|US3903252 *||8 Jun 1972||2 Sep 1975||Lorvic Corp||Dental disclosing compositions and the method of making and using the same|
|Citing Patent||Filing date||Publication date||Applicant||Title|
|US4418057 *||9 Feb 1983||29 Nov 1983||Scherer Laboratories, Inc.||Method of forming stable dental gel of stannous fluoride|
|US4444747 *||28 Mar 1983||24 Apr 1984||Colgate-Palmolive Company||Extrudable dental cream|
|US4482536 *||26 Oct 1983||13 Nov 1984||Colgate-Palmolive Company||Extrudable dental cream|
|US4606911 *||15 Jul 1985||19 Aug 1986||Rohto Pharmaceutical Co. Ltd.||Pharmaceutical composition for the prevention of dental caries|
|US5192529 *||2 Jun 1992||9 Mar 1993||Chesebrough-Pond's Usa Co., Division Of Conopco, Inc.||Low stringing toothpaste|
|US5256402 *||13 Sep 1991||26 Oct 1993||Colgate-Palmolive Company||Abrasive tooth whitening dentifrice of improved stability|
|US5496541 *||27 Jan 1995||5 Mar 1996||Pilot Research & Development Co.||Tasteful toothpaste and other dental products|
|US5601803 *||26 May 1995||11 Feb 1997||Masters; James G.||Silica abrasive dentifrice of reduced stringless and improved flavor|
|US5871715 *||28 Feb 1997||16 Feb 1999||Gillette Canada Inc.||Stannous fluoride gel with improved stand-up|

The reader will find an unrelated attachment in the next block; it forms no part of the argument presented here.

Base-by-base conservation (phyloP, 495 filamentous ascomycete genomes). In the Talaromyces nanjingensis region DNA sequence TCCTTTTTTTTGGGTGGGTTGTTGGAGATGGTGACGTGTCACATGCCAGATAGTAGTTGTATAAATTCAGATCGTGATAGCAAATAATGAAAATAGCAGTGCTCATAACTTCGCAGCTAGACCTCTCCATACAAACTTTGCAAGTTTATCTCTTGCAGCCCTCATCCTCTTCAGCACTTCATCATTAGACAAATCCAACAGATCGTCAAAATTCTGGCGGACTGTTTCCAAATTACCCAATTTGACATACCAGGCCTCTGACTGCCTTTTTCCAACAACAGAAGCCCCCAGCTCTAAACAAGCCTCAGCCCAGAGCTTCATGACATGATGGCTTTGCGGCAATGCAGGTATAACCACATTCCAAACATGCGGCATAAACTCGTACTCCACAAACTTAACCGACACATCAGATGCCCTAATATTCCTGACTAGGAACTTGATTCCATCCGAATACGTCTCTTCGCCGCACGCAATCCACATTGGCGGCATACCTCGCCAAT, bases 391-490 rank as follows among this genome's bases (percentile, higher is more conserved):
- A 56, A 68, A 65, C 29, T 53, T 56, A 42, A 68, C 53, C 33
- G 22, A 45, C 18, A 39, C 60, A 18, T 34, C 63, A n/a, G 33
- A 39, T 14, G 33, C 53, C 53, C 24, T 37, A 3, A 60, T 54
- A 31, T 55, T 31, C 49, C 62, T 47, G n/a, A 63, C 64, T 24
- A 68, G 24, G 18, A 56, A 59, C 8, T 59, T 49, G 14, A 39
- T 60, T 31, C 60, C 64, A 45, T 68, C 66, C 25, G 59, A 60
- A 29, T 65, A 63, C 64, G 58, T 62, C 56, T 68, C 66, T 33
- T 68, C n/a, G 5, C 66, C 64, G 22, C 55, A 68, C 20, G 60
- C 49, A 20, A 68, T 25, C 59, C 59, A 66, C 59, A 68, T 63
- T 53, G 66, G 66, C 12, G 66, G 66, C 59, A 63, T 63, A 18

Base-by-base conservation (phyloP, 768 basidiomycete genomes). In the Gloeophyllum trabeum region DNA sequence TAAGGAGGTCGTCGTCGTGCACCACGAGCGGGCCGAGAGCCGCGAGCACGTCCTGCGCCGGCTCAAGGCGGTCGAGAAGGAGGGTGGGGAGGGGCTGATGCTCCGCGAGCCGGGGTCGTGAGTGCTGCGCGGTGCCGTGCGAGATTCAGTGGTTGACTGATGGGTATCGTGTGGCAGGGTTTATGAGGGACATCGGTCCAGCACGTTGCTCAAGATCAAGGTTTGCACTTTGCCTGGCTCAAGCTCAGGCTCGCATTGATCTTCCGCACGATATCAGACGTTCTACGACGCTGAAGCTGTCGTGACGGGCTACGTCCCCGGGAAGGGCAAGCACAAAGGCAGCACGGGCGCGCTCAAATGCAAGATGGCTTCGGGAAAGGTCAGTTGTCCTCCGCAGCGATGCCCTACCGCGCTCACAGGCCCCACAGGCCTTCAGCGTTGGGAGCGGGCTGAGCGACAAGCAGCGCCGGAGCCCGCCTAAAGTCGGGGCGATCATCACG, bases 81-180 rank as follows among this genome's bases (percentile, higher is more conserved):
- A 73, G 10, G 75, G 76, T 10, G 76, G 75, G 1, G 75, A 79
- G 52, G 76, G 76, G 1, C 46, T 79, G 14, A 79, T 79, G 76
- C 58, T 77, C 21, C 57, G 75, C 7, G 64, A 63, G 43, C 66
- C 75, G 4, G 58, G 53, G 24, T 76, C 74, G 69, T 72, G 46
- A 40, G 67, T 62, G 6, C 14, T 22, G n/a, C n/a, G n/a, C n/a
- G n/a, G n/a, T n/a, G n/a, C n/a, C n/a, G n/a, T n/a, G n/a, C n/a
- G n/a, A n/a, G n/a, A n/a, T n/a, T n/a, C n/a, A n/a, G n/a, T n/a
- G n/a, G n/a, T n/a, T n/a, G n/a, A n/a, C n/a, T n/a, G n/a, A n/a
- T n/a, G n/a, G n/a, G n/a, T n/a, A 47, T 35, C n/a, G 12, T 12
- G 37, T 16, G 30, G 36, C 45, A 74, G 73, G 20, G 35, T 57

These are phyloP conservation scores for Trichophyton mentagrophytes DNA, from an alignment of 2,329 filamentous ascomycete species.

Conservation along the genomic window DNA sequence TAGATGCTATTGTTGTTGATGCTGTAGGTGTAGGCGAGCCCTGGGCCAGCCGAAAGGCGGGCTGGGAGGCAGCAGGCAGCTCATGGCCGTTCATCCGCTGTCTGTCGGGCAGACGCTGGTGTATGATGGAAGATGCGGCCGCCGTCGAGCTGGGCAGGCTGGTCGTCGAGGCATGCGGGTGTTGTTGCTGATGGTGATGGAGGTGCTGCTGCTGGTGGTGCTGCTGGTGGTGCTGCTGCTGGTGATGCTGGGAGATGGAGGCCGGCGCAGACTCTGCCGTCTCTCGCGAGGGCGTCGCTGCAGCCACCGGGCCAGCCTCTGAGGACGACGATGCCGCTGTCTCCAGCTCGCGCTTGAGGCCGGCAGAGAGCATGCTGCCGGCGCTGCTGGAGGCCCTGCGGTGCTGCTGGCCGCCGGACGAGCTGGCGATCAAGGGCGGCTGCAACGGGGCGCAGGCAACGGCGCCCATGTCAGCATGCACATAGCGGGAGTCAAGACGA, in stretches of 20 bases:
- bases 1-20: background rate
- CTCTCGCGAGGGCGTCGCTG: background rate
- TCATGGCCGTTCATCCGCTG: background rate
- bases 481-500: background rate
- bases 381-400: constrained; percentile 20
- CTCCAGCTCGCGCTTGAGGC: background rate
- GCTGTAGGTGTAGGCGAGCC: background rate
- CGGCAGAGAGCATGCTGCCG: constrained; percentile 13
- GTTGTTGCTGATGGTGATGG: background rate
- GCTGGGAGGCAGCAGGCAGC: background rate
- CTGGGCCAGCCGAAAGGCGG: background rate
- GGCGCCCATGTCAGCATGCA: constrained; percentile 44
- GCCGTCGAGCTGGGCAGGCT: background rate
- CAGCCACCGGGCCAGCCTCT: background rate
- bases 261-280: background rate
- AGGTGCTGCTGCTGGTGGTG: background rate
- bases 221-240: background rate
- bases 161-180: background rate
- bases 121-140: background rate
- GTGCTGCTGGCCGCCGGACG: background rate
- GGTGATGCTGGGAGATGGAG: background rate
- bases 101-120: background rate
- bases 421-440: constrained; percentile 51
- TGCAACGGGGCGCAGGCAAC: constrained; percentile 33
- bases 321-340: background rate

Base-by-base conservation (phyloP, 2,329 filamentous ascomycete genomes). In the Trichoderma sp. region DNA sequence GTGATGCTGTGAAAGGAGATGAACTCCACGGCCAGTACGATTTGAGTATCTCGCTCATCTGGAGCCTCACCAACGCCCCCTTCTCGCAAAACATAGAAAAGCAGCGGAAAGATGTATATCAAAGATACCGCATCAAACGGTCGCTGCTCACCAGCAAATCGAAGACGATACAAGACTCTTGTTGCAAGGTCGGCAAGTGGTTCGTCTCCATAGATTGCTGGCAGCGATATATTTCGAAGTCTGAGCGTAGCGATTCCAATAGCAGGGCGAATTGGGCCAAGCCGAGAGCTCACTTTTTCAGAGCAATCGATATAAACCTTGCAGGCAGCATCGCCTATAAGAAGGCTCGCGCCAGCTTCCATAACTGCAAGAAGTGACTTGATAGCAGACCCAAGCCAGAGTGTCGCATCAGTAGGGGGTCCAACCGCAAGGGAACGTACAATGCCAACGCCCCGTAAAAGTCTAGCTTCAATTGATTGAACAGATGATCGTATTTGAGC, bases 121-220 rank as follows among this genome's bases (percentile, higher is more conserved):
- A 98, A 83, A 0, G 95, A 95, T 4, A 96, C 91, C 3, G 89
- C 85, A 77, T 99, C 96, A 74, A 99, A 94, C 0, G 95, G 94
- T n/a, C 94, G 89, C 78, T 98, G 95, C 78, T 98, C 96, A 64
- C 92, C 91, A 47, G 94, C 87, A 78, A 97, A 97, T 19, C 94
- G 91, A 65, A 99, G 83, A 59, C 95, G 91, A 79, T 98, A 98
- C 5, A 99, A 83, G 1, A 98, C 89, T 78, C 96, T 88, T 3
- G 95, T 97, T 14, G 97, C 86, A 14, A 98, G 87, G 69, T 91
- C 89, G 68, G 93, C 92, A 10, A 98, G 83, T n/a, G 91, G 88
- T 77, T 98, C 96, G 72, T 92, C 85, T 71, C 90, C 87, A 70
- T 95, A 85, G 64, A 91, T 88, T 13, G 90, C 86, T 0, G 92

|US8287843 *||16 Oct 2012||Colgate-Palmolive Company||Antiplaque oral care compositions|
|US8865135||23 Jun 2004||21 Oct 2014||Colgate-Palmolive Company||Stable dentifrice compositions|
|US20050031551 *||23 Jun 2004||10 Feb 2005||Michael Prencipe||Stable dentifrice compositions|
|US20060193791 *||14 Mar 2006||31 Aug 2006||Boyd Thomas J||Antiplaque oral care compositions|
|CN1043955C *||2 Jun 1993||7 Jul 1999||尤尼利弗公司||Low stringing toothpaste|
|WO2005058364A2 *||10 Dec 2004||30 Jun 2005||Reckitt Benckiser Healthcare (Uk) Limited||Preservative system|
|WO2005058364A3 *||10 Dec 2004||23 Feb 2006||Steve Aljawhiri||Preservative system|
|U.S. Classification||424/52, 424/49|
|International Classification||A61K8/73, A61Q11/00, A61K8/00|
|Cooperative Classification||A61K2800/594, A61Q11/00, A61K8/731|
|European Classification||A61Q11/00, A61K8/73C|